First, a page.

Knight of the stage and Hollywood star, Sir John Gielgud lived in a flat on this site from where he could see one of the theatres in which he directed and acted to great acclaim, now The Noel Coward Theatre.
John Jacob Holtzapffel was the most famous producer and seller of luxury ornamental turning lathes. Priced at many times the annual wage of an ordinary worker, they were much sought after by wealthy amateurs: clergy, aristocrats and heads of state.
The English water-colourist William Henry Hunt specialised in still life and also exhibited scenes from rustic life, but it was for his studies of birds’ nests in hedgerows that he was most well known.
An iconic Covent Garden name, the barrow-making firm Ellen Keeley, named for the costermonger matriarch, had premises on Neal Street and in nearby Nottingham Court. They invented and manufactured several barrows, much used in London's wholesale markets.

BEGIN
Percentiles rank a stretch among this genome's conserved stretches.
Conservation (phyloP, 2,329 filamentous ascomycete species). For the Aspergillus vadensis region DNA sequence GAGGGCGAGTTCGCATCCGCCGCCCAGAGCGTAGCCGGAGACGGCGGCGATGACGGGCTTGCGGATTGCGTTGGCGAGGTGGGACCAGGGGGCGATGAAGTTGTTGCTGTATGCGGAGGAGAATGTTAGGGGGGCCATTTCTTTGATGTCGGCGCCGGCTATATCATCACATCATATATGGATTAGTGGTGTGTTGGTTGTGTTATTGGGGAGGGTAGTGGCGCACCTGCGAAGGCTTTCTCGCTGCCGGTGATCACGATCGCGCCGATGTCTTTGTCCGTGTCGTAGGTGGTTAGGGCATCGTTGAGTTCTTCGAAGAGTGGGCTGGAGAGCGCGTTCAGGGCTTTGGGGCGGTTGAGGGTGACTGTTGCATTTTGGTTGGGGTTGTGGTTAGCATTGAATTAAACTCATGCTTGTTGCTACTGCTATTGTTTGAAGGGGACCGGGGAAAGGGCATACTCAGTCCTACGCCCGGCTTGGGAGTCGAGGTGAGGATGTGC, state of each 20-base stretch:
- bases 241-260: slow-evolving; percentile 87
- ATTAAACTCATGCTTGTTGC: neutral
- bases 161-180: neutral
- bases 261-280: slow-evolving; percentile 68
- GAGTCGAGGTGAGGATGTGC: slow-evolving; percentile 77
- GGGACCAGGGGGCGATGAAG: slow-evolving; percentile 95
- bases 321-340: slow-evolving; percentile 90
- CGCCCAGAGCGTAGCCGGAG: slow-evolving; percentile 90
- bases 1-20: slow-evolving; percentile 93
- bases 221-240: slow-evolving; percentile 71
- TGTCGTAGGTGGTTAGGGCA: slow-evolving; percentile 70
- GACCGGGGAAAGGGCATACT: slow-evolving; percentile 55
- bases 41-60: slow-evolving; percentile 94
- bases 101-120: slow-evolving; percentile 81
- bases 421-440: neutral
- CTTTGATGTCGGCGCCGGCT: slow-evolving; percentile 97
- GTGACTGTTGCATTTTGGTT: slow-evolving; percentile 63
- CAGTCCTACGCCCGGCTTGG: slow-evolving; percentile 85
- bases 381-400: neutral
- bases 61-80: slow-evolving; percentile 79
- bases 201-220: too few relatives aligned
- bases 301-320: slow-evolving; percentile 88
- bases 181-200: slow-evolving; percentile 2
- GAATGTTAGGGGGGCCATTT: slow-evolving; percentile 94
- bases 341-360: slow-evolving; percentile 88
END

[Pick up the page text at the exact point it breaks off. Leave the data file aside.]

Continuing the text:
The long-lasting lodging house called Tom Farmer's was better known as ‘The Kip’. Here, until the end of the 19th century, residents slept ‘on the rope’ (sitting down leaning on a rope which was untied at dawn).
Portrait photographer Angus McBean is known for his radical experiments, using the devices of surrealism to create fantastical images of theatrical stars and society figures. In the early 1960s he photographed the Beatles for the cover of their first album.
Max Reinhardt's successful fifty-year career in British book publishing culminated in The Bodley Head Press which he bought with a loan from the actor Ralph Richardson and persuaded J. B. Priestley and Graham Greene to join his board of directors.